‘I’ve been in a sexless marriage for 30 years – I feel I will explode sometimes’

‘I have struggled very badly with this, watching my prime slip away and not being fulfilled’

“You say that you’ve had good counselling in the past and I wonder if it is worth having a few sessions to get the conversation going.” File photograpgh.

“You say that you’ve had good counselling in the past and I wonder if it is worth having a few sessions to get the conversation going.” File photograpgh.

 

I am a man in my 60s married for over 30 years. We get along well but there has always been a huge gap in our relationship – there was simply no sex. We did manage to have one child and there was talk of another, but it never happened. My wife suffers from vaginismus and shuts down if the subject is broached. Even attempts at sexual engagements not involving penetration were awkward and deeply frustrating. She was not able to relax or engage in any sexual play.

I have struggled very badly with this, watching my prime slip away and not being fulfilled within the relationship. My manner has undoubtedly been bad at times as frustration spills over. This frustration and sense of being abandoned just won’t go away. We went to really good counselling where this was identified many decades ago – but my wife would simply not engage.

I probably should have made the decision to leave, but never did. I accuse myself of cowardice sometimes. The sad thing is, it all could have been as good as it gets, but for the physical barriers. This will never leave me alone, but I am unable to reconcile or have peace with it. In my own mind I threaten to leave the bedroom, or even leave completely. I stamp down the lid on this, but it won’t stay down. I feel I will explode sometimes.

There has been no attempt at physical engagement for a long time – I wouldn’t welcome it at this point – I even resent the casual hello/goodbye kisses. Talk is good, but it requires both parties to engage. If I attempt to talk, I would simply dissolve into tears of frustration and loneliness. This should simply not be. It has affected so many areas of my life adversely, the only answer I can see is leaving. Yet, I do not.

You sound in such pain as you recognise that your relationship could have been a happy one if either of you had the courage to be honest with each other. Vaginismus is a condition where the body protects the woman from intercourse and while a physical cause must always be investigated, there is often an associated psychological factor, perhaps a trauma or family conditioning.

In any case, your wife has resolved to avoid intimacy with you and I assume both of you suffered from the subsequent isolation and lack of connection in your life together. Frustration seems to have been the main emotion in the relationship and 30 years of this is a long time to suffer. Yet you both continue to share a life and have not abandoned each other in 30 years. This would seem to imply that there is enough left in the relationship to warrant risking engagement and honesty. If, following this, there continues to be no intimacy or closeness, then you both must take responsibility and chose what is best for both of you.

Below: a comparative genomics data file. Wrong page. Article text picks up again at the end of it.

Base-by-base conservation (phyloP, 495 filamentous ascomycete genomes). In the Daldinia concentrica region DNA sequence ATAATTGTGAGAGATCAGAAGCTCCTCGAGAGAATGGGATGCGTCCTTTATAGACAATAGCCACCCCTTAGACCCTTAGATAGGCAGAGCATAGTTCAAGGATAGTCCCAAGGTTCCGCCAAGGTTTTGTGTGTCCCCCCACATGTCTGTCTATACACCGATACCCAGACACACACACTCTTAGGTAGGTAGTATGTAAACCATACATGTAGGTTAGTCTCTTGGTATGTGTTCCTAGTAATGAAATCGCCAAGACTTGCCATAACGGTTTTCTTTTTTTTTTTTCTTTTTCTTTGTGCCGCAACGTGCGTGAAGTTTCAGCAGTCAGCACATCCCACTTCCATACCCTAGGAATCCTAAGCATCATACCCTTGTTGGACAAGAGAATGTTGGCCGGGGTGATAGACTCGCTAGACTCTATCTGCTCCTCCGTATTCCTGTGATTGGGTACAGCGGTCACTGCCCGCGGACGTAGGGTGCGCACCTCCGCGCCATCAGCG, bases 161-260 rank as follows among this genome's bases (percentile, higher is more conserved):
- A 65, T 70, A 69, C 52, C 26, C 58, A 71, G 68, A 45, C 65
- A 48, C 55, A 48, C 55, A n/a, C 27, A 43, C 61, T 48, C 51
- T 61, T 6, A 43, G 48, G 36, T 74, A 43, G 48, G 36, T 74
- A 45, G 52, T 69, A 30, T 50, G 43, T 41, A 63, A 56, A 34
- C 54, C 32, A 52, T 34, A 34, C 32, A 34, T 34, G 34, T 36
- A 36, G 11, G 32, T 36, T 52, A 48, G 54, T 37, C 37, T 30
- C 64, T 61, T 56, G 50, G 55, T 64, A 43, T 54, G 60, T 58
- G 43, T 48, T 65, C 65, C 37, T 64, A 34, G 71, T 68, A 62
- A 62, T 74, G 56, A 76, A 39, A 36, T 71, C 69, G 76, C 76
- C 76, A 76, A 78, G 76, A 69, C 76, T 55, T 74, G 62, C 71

You say that you’ve had good counselling in the past and I wonder if it is worth having a few sessions to get the conversation going. If your wife wants to address her vaginismus, she may need the support of a gynaecologist and a charted physiotherapist as well as engaging physically with you in a slow and guided manner. All of this requires that you both risk awkwardness, embarrassment and shame but this exposure is at the heart of intimacy and is the beginning of finding pleasure together. Talking and opening up does mean that you speak about both the loneliness and the longing and there should be tears and sadness as this is the expression of what is really going on. It may well be that your wife has developed a defensive response to your need for connection and you might need to be patient as she explores her fear of opening up. If you are angry and blaming, her defences might increase and your subsequent rejection lead to further anger, etc – you can see the pattern that could emerge.

Negotiate discussions

The strength of this pattern is why you may need someone to help negotiate the initial discussions and you will need to learn (as a couple) the tried and tested means of addressing sexual difficulties in relationships. Gradual sensualisation exercises are usually prescribed for the couple and these practices (where the body is re-trained to enjoy touch, gradually moving from non-sexual to sexual touch) require commitment, trust and risk from both people.

These are acts of intimacy and can lead to fun and pleasure but a word of warning: if the couple do not fully commit, then the old pattern is always readily available to return to. If you propose a re-connection to your wife, you will need to have a long-term view plus preparing for setbacks, and this is why putting in lots of supports at an early stage is vital.

If at the end of this road, you still feel the need to separate, you should have at least increased the possibility of a joint decision and joint responsibility as the communication will have become real and honest.

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